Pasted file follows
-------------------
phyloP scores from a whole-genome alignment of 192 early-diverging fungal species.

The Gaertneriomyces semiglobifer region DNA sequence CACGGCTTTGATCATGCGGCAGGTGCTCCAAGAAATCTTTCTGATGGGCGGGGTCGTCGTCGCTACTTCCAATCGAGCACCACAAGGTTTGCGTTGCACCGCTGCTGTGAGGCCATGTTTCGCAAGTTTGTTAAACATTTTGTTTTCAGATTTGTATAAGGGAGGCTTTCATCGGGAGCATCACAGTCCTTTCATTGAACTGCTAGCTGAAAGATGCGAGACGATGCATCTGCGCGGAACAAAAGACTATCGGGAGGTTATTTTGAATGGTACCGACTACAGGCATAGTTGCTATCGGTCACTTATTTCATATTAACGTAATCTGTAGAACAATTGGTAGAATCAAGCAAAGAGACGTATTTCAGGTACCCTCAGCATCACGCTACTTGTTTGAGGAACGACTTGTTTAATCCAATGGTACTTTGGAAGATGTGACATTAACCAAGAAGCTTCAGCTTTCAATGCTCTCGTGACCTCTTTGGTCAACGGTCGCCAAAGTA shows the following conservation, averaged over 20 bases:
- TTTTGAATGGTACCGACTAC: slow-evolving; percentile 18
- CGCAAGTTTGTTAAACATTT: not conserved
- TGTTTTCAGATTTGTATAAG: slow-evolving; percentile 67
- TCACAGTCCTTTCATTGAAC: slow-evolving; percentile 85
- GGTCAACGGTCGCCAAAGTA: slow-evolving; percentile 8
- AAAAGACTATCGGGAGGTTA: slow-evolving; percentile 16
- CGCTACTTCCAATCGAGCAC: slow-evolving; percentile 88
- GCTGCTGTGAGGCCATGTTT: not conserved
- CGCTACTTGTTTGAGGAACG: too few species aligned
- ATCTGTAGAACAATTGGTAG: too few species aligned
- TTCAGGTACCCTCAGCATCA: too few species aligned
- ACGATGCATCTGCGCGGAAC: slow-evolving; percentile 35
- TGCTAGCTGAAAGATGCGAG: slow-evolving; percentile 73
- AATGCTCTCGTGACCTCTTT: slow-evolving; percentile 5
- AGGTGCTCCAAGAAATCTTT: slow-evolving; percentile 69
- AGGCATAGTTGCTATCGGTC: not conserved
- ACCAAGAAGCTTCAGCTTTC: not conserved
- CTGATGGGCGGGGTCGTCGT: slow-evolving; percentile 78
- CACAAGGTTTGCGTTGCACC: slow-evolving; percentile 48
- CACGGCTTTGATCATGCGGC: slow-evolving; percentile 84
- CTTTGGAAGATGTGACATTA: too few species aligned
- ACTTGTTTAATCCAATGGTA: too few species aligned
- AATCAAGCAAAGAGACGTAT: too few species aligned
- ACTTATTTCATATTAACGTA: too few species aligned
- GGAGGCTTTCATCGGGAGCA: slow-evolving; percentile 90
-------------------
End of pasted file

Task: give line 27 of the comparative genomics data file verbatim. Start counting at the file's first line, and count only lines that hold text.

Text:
- GGAGGCTTTCATCGGGAGCA: slow-evolving; percentile 90